Outpatient Surgery Magazine

Her Loss, Their Gain - October 2019 - Subscribe to Outpatient Surgery Magazine

Outpatient Surgery Magazine, providing current information on Surgical Services, Surgical Facility Administration, Outpatient Surgery News and Trends, OR Excellence and more.

Issue link: http://magazine.outpatientsurgery.net/i/1174852

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Page 82 of 126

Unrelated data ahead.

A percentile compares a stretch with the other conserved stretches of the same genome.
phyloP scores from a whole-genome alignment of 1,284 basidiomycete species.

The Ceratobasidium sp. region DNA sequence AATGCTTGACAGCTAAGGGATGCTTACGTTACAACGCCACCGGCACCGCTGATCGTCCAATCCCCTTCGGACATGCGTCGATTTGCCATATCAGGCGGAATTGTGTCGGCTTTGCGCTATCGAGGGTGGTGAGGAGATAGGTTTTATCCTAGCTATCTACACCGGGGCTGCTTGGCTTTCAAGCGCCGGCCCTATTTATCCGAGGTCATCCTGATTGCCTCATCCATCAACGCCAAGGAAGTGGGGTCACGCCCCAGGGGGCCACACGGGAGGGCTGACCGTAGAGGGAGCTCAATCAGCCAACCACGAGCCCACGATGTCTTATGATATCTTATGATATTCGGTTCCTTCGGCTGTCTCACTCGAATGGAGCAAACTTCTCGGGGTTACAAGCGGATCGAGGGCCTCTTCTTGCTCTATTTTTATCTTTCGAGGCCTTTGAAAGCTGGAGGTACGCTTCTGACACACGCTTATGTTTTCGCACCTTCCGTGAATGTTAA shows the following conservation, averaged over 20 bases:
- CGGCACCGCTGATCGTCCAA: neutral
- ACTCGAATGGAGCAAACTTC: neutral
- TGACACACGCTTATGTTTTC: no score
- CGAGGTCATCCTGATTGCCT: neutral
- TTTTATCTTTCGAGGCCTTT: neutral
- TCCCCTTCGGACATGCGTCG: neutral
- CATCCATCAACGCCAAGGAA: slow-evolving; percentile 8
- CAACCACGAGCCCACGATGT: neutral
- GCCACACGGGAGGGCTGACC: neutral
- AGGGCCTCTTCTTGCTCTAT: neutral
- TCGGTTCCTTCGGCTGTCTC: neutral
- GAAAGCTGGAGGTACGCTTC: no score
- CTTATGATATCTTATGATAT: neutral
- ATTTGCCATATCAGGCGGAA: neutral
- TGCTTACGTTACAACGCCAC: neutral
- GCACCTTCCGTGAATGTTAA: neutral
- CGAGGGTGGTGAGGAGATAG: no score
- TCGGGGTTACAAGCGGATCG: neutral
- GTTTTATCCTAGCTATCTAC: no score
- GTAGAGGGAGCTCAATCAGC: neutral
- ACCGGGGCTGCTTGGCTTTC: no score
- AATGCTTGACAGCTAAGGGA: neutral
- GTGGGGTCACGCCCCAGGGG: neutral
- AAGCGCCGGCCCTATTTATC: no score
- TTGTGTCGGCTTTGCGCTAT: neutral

The good news is that products and technologies have emerged to address airborne bioburden, and that awareness of the issue is increasing throughout the industry. What can you do to keep the air clean in your ORs? Proper ventilation definitely helps, but it's not a cure-all. You need a combination of protocols and technology to address the issue as fully as you can. Airborne issues One thing that's difficult about this issue is that we don't have OR air contamination standards. It's also difficult to measure airborne con- taminants. But here is what we know: More and more research shows a connection between aerosolized bacteria and surgical site infec- tions. Although OR air quality should be a concern for all surgeries, it's particularly important during any procedure involving implants, such as orthopedics, where there's a lot of manipulation and sawing and reaming, and a lot of activity and movement of staff. Just a few organ- isms getting on an implant can start to grow rapidly once it's inside the body. Numerous studies have linked contamination and outbreaks in the OR to specific strains of bacteria transmitted from staff to patient. Those findings highlight the importance of ensuring your surgical team always wears proper scrub attire, performs skin preps correct- ly, and covers their hair and arms. Remind them to not bring cell phones or any other personal items in the OR. They need to be held accountable for their roles in preventing surgical site infections. That accountability holds true for the number of times the OR door is opened during a case. There's an increasing amount of foot traffic in today's ORs; vendor reps are common visitors, but nurses and other clinicians are constantly running out for instruments or O C T O B E R 2 0 1 9 • O U T PA T I E N T S U R G E R Y. N E T • 8 3

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